"Where were you on 9/11?" It's a question that is asked often around this time of year, a way to look back and reflect on what happened 18 years ago.
But it's a question that not everyone can answer, and as the years pass, people born around September 11, 2001, are growing up, and experiencing a world post-terrorist-attacks as a young adult.
"I see a lot of adults talk about it all the time, and there’s the thing where everybody knows where they were on 9/11," said Jacob Cowell. "I know where I was, but I don’t remember - I don’t remember being there, because I was about six weeks old."
"I think it’s still really important for everyone to learn about it; I didn’t learn about it until I was in the fourth grade," said Hannah Gill. "It’s important for us to know, it’s part of our history and to remember all of those lives lost."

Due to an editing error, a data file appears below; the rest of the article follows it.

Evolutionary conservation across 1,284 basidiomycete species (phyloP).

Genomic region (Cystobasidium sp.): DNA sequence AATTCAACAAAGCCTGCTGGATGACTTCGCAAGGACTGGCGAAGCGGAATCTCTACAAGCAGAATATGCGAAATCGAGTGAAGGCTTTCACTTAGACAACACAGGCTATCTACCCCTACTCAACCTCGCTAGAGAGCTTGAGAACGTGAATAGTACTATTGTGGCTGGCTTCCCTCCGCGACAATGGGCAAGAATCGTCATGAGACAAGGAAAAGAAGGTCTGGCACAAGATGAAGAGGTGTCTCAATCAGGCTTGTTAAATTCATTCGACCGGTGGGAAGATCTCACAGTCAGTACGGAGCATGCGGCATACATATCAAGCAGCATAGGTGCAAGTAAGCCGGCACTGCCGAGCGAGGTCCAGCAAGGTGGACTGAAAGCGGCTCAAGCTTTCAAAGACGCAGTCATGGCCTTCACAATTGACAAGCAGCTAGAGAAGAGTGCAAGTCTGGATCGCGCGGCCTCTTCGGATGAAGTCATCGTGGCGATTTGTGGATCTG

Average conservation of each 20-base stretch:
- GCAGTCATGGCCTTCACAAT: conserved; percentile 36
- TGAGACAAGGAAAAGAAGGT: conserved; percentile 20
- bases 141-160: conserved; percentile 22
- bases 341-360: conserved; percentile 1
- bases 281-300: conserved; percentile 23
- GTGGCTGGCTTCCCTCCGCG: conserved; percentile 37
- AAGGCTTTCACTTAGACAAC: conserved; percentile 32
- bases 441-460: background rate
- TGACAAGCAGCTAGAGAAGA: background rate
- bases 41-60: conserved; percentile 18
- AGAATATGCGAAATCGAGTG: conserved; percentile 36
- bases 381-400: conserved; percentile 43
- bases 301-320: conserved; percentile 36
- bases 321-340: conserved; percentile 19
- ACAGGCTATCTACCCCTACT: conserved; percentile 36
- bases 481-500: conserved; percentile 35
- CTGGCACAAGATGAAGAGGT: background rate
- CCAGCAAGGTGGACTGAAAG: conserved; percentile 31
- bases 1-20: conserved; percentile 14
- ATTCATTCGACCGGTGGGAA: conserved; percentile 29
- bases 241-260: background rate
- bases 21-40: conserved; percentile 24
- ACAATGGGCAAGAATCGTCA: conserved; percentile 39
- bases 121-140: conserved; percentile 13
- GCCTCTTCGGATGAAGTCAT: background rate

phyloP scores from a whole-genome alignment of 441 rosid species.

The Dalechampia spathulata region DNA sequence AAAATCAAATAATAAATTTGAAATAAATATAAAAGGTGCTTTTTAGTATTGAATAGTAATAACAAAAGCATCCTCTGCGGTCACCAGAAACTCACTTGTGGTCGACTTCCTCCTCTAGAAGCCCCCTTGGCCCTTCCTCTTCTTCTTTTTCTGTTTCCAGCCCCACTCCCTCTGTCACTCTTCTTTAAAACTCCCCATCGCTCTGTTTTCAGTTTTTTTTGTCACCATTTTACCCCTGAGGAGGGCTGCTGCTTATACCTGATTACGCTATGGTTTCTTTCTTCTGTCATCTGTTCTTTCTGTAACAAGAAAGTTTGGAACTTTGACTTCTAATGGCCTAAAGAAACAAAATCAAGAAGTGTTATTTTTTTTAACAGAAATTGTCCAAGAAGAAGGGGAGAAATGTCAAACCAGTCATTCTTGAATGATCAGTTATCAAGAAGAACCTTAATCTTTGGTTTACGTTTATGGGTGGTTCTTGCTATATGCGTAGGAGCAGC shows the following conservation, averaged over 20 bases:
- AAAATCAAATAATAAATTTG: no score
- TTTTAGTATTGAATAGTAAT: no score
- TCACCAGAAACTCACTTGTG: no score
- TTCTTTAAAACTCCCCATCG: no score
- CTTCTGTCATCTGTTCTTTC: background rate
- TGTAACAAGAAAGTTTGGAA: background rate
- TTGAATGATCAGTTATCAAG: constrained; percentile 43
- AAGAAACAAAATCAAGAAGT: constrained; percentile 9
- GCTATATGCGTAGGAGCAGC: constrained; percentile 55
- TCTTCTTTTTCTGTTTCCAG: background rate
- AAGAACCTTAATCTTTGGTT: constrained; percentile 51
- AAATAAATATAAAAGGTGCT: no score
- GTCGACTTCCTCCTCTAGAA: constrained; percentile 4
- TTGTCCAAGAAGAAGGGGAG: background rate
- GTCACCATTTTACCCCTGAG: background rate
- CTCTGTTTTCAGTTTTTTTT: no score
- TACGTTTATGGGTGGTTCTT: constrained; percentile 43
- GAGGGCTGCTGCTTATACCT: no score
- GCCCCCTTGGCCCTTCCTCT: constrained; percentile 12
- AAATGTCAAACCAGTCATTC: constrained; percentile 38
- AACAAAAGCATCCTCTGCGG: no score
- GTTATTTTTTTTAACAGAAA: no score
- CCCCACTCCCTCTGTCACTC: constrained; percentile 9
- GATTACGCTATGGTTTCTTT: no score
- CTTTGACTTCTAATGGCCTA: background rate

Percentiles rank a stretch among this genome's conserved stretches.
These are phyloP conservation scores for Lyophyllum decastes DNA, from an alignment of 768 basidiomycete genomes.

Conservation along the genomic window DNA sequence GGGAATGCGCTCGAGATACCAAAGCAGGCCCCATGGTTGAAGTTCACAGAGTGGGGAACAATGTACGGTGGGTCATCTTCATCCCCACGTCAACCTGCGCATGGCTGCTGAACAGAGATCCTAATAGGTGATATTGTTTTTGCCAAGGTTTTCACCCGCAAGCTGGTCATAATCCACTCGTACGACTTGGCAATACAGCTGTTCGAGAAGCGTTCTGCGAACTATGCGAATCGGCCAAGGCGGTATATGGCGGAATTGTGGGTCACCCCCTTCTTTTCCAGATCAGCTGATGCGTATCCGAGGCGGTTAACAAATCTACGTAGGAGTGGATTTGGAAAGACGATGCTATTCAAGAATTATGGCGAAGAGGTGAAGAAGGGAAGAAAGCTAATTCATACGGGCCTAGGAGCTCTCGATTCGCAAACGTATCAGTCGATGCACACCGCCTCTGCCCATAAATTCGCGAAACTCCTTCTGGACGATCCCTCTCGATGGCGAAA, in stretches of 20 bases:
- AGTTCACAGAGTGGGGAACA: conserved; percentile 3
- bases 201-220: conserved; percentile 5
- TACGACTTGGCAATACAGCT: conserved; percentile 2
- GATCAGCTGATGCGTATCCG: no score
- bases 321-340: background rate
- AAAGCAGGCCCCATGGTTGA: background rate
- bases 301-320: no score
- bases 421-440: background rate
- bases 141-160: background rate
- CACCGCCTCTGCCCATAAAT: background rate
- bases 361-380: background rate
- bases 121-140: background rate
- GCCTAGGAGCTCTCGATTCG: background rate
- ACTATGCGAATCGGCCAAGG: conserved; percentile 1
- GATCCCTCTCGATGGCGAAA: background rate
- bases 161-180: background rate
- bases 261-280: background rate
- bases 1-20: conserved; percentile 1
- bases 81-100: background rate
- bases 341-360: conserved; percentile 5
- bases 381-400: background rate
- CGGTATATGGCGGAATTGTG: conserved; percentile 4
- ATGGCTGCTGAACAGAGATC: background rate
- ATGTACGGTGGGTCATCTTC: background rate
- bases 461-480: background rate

The attacks at the World Trade Center, Pentagon and the downed United Flight 93 have made a great change in our world after nearly two decades, causing the United States to refocus many of its foreign and security policies.
"9/11 happened and we no longer could only focus on other countries as being a threat, now we were starting to see non-state actors, specifically global terror networks - Al Qaeda specifically for this one - so now we had to re-focus on where that threat was coming from," said Theresa Schroeder Hageman, assistant professor of political science at Ohio Northern University.
Of course, the military has been impacted as well, favoring a different strategy from the big military operations of the past.
"Now we had to adapt and make a stronger and faster and smaller military so they can operate within the urban centers," Schroeder Hageman said. "Another thing that we saw with these attacks is bringing women into combat roles, using the strength and intelligence and ability of women at remote security checkpoints as well as gathering information from the women of Afghanistan and Iraq."
As the anniversaries pass each year, may we able to remind ourselves of what happened that day, and to never forget.